baby cuddled up to Jacob.


SOBOROFF:  No, wait, I was congratulated on my new child when we were out

in Washington,  D.C.


Look, we have been friends for a long time.  I don`t think you have seen

anything like this on MSNBC before.


HAYES:  Yeah, 20 years ago, you were like, some day we`re going to do a

series on dark money.


SOBOROFF:  20 years ago – I will tell you, 20 years ago we were driving

around in my Prius in Southern California.  We still drive around in that

same Prius – it has 115,000 miles, and it smells

as bad now as it did back then.


TUR:  I can vouch for that.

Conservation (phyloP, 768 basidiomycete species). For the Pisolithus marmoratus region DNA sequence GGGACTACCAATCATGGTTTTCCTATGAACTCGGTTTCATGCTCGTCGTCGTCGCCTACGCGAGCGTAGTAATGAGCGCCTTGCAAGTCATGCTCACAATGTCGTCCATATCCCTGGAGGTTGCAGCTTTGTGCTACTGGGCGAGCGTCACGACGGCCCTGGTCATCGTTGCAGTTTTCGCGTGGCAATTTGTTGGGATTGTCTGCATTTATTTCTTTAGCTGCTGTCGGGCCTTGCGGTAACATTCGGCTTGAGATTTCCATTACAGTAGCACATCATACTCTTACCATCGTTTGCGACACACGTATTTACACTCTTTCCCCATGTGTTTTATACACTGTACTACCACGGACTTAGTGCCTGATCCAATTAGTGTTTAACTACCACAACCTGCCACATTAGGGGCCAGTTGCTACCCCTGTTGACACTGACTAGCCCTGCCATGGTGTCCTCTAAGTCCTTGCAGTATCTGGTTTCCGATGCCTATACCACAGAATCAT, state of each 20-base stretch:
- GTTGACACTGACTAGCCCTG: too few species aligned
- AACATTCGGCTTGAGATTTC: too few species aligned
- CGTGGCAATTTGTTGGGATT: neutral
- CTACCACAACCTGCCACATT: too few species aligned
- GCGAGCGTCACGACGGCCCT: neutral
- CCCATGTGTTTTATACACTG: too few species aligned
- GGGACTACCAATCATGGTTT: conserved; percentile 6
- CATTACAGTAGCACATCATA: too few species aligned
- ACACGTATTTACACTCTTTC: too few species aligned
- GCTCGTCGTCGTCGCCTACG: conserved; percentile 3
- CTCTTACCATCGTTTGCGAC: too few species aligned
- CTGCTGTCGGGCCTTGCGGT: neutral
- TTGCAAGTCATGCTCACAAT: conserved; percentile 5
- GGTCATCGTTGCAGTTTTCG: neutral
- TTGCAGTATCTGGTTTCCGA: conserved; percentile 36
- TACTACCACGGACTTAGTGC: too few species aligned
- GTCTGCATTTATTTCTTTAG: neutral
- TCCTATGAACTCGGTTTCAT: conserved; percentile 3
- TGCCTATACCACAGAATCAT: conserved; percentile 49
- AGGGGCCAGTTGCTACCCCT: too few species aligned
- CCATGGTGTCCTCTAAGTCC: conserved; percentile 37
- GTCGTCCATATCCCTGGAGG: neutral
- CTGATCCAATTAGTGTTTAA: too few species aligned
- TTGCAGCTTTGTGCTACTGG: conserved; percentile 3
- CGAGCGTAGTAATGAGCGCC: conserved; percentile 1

HAYES:  And so do you bring the series to D.C. at a certain point, correct?


TUR:  We`re in D.C.  We`re also in Arizona and Montana.  The point of the

series, though, is even though these are wonky topics, if you don`t

understand how the system works, you can never hope to fix it.  If you

don`t understand how to build a watch, you can`t fix a watch.


So we`re going to try and give the American people, our viewers, all the

information they need to help fix our governmental system from the ground

up.  Frustration is not a Republican thing.  Frustration is nonpartisan. 

Americans are frustrated.  The majority of people in this country don`t

believe or don`t have faith that the government will do what is right. 

That should change.


SOBOROFF:  So many times when I talk to you, when we`ve talked, when we do

any of this reporting, when you are in the field people always say